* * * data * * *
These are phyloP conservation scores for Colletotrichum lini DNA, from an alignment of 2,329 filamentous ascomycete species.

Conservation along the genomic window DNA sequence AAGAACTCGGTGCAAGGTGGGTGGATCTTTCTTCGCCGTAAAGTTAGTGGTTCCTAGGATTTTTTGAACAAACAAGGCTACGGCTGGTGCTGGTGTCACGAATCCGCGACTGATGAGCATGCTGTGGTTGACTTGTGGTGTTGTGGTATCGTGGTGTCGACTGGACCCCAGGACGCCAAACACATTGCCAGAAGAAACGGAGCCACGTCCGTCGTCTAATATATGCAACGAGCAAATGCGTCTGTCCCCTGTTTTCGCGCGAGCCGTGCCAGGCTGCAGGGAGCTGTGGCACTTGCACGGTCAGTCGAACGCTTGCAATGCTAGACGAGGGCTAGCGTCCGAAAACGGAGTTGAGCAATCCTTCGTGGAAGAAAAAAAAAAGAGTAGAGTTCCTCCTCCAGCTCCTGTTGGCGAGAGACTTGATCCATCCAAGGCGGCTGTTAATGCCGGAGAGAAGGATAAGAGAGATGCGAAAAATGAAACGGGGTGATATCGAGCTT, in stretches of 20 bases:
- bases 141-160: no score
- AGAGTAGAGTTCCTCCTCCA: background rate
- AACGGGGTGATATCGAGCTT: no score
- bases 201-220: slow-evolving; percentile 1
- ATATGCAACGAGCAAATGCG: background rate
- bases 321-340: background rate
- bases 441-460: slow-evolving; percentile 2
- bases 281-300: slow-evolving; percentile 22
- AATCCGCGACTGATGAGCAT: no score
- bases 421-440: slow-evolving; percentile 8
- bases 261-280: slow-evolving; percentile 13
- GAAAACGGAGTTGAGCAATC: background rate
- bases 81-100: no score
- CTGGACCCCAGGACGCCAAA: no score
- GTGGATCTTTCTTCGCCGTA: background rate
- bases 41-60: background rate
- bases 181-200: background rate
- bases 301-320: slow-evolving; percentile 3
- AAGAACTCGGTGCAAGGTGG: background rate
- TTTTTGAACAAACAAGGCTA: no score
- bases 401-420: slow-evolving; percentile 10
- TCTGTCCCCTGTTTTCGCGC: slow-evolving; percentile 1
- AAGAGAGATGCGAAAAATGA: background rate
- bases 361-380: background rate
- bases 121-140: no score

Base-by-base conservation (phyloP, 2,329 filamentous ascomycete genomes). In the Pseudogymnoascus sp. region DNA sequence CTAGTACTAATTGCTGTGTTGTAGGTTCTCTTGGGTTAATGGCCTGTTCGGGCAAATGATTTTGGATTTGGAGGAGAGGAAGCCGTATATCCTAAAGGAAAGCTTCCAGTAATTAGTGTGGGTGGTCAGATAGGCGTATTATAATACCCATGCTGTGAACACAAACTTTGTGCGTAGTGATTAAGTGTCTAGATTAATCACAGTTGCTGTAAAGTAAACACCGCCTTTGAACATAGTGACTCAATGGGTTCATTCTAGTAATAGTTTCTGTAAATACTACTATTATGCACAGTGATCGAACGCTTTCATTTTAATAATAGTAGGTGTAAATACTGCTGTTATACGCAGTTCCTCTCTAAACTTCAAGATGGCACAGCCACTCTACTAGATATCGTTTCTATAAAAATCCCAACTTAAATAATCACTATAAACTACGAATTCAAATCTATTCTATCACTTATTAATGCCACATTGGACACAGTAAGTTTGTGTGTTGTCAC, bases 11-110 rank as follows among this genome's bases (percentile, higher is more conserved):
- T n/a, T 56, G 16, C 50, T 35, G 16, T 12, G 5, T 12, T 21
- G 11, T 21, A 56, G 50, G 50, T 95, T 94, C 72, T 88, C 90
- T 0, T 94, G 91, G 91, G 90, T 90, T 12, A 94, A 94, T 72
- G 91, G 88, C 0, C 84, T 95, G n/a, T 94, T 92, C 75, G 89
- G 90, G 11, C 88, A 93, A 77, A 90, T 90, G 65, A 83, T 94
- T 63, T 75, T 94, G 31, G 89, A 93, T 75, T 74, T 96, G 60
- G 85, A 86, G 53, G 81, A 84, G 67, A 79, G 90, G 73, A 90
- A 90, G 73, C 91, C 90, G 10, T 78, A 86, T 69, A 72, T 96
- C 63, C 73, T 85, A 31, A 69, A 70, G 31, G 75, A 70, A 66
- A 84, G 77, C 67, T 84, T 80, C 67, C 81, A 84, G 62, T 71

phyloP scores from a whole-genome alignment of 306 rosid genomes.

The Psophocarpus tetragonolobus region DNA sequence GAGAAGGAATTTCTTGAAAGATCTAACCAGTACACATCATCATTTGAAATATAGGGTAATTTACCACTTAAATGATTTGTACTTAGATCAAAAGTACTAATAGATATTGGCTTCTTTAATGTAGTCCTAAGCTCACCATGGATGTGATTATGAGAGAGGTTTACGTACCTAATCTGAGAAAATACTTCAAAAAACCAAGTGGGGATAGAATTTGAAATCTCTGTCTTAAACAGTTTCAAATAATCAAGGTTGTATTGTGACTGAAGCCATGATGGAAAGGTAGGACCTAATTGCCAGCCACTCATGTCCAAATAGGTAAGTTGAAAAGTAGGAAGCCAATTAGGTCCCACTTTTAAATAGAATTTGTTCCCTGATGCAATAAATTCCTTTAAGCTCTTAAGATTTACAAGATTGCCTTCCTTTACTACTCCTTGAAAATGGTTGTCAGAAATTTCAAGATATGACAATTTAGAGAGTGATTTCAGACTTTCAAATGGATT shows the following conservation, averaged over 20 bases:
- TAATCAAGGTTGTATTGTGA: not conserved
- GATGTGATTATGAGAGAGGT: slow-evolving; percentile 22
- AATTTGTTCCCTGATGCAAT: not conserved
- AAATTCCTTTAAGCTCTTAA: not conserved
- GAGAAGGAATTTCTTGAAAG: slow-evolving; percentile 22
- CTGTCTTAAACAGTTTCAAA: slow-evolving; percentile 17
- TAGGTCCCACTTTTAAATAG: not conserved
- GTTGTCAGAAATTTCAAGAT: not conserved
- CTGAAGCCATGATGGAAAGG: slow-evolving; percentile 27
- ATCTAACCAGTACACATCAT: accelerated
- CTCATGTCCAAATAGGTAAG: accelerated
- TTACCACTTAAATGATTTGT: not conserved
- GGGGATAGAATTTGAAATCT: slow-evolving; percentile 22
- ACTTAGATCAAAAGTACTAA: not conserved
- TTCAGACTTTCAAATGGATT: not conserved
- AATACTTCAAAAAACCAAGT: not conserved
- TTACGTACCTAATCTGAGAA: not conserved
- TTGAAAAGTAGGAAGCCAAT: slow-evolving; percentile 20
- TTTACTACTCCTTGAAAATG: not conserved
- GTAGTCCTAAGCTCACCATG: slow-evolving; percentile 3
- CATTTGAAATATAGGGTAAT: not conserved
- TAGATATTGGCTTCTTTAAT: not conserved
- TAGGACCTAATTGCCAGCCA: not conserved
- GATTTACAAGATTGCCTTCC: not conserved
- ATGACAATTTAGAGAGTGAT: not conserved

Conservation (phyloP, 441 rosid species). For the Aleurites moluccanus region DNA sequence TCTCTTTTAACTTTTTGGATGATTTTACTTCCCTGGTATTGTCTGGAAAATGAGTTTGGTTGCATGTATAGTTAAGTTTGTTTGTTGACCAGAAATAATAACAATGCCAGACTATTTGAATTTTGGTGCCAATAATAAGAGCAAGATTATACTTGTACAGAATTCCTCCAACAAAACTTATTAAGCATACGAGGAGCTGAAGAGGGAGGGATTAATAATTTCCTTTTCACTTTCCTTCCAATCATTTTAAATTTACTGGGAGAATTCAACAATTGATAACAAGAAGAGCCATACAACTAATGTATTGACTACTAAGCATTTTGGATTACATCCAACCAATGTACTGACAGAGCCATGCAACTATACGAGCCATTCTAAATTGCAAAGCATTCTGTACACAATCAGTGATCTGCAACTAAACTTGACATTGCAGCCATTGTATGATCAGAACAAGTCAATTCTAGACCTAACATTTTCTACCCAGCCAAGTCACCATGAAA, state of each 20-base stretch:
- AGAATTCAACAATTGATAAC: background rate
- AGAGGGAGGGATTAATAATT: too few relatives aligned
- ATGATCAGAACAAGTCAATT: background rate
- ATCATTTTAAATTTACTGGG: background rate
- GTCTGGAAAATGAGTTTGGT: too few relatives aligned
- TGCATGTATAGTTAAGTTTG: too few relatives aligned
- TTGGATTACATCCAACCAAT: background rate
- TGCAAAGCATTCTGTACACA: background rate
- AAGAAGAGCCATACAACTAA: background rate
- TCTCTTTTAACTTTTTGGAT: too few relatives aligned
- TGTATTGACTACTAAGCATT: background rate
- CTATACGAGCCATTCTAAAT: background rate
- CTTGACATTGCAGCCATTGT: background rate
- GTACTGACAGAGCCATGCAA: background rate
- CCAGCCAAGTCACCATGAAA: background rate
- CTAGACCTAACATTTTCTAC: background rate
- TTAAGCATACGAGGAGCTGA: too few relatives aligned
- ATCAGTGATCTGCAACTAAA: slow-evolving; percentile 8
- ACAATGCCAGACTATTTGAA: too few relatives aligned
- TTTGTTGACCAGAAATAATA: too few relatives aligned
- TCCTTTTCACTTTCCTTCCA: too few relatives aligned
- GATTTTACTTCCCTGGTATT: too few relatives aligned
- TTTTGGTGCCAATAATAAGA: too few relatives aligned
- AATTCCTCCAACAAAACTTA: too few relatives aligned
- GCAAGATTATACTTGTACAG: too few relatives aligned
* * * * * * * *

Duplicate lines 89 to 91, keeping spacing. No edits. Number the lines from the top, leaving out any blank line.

- TTTTGGTGCCAATAATAAGA: too few relatives aligned
- AATTCCTCCAACAAAACTTA: too few relatives aligned
- GCAAGATTATACTTGTACAG: too few relatives aligned